Religious Rights of the Sioux Indians

Many people believe that the government has taken advantage of the Native American's religious rights.  In 1994 after the Religious Freedom Restoration Act was passed by congress TDC revised its religious policy.  Mark Juan Hamilton, an American Indian initiated the present action under the Civil Rights Act of 1871 alleging that Missouri prison officials violated his First Amendment right to free exercise of religion by requiring him to cut his hair and by denying him access to a sweat lodge.  Applying the Religious Freedom Restoration Act the United States District Court for the Western District of Missouri enjoined prison officials from enforcing a hair length regulation and ordered them to provide a weekly sweat lodge ceremony.  The prison officials appealed.  Because the prison regulation and policy at issue do not violate Hamilton's right to free exercise of religion as protected under the First Amendment and RFFA.  Hamilton is incarcerated at the Maximum Security Potosi Correctional Center.  The Facility provides cross denominational religious facilities inside prison buildings.  American Indian inmates at Potosi are allowed to pray, to gather together for regularly scheduled services, to meet with outside spiritual leader and to obtain religious reading material fro the library.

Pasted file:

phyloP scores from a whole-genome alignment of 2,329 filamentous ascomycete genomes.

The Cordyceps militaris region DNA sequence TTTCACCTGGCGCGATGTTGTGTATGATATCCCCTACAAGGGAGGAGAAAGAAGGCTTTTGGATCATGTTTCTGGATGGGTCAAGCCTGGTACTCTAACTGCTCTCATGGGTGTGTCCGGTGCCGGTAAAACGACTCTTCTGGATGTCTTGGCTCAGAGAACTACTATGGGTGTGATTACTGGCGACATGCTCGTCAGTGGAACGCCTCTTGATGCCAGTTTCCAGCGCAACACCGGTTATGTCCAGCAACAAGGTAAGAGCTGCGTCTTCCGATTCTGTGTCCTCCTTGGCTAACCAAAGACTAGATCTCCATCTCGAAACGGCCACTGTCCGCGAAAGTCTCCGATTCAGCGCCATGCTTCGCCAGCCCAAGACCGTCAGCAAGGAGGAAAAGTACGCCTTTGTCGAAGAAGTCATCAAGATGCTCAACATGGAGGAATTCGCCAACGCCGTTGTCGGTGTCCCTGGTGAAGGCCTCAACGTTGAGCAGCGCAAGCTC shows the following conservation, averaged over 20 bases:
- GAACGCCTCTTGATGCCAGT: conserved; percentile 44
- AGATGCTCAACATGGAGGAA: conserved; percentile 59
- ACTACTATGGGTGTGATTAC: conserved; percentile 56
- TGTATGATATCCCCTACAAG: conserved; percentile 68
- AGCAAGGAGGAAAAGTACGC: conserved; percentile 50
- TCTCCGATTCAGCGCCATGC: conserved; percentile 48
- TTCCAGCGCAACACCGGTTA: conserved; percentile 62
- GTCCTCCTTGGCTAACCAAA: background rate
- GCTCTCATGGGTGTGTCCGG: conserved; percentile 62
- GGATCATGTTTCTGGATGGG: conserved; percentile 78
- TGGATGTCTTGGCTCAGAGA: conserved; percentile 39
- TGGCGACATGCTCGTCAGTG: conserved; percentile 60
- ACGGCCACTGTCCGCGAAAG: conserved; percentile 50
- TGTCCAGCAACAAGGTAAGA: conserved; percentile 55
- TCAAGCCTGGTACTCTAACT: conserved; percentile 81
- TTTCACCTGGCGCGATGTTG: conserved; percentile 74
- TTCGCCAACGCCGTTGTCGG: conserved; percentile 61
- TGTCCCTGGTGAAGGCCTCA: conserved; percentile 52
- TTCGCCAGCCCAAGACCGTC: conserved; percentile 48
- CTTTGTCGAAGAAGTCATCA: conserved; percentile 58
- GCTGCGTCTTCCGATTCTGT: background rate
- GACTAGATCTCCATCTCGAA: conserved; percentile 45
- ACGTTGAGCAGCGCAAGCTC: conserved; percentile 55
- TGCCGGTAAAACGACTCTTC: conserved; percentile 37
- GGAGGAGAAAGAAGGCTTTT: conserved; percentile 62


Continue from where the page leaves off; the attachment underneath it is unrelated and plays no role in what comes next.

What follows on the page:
Shelley C.

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